$$\frac{1}{\sqrt{x+1} - \sqrt{x}} = 1 \implies \sqrt{x+1}-\sqrt{x} = 1$$

and not much more work is needed to get a solution. Much easier than repeated squaring!

If you gave up after half an hour, you didn't really try.

Prem and others have already posted some concrete tips on how this particular problem could be approached, so I'll address the more general question.

First step is to look at the problem and see if it looks familiar, if you have solved something similar before, or some idea on how to solve it pops into mind. You then try those things out, and see if it either solves it or turns it into a simpler problem. That is the quick and easy approach, but mostly only works on simple problems that are already familiar.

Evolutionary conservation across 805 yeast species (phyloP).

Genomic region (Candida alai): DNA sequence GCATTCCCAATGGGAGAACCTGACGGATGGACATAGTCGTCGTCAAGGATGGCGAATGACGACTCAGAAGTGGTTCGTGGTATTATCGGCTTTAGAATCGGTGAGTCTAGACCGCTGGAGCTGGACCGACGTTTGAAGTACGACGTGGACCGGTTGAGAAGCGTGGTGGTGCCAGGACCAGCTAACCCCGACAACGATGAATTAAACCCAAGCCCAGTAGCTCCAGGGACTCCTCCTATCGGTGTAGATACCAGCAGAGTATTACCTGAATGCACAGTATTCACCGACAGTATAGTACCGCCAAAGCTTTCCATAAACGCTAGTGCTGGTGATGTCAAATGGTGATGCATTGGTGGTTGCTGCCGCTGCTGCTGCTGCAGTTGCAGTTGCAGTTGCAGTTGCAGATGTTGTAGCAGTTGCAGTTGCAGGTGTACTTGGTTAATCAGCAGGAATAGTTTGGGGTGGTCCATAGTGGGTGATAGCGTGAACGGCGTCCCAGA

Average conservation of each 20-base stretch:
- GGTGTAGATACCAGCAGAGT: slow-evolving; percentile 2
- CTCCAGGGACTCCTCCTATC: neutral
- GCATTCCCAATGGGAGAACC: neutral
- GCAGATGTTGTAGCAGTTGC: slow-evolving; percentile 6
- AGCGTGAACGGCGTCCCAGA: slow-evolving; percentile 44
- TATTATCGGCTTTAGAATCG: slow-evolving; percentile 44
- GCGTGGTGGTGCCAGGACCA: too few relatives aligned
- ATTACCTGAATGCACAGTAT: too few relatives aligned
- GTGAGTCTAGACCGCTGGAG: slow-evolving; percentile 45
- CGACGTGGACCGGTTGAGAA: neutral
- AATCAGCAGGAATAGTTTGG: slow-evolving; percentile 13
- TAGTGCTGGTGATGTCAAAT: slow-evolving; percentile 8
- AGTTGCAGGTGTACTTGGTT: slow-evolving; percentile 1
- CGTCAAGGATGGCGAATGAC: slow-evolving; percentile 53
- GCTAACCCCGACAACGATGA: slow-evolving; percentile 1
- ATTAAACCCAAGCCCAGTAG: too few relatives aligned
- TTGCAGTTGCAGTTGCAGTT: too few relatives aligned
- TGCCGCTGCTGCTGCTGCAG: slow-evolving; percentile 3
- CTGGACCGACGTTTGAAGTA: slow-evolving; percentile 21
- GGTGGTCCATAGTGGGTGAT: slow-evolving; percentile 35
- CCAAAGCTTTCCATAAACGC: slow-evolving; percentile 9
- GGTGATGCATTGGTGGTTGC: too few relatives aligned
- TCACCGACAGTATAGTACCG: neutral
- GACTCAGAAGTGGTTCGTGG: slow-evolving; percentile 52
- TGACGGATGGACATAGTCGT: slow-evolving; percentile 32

Some times, a problem can be solved using only one idea or method, but that's the typical textbook kind of problem where the textbook also teaches you how to solve them. Other times, you need to combine several steps, but where each step makes the problem simpler.

If you have solved a lot of problems, you will have seen a lot of tricks and techniques, and more easily have several ideas on things to try. However, often you may need variations on those techniques, not just replicate a previously used technique. Practice can also teach you when a problem has been made simpler.

This problem needed two steps, where the first is pretty standard to get rid of the denominator, while the second was more of a variation on familiar themes. You already have a major hint in the problem text, that there is a simple solution, which means there must be some simplification available. Eg: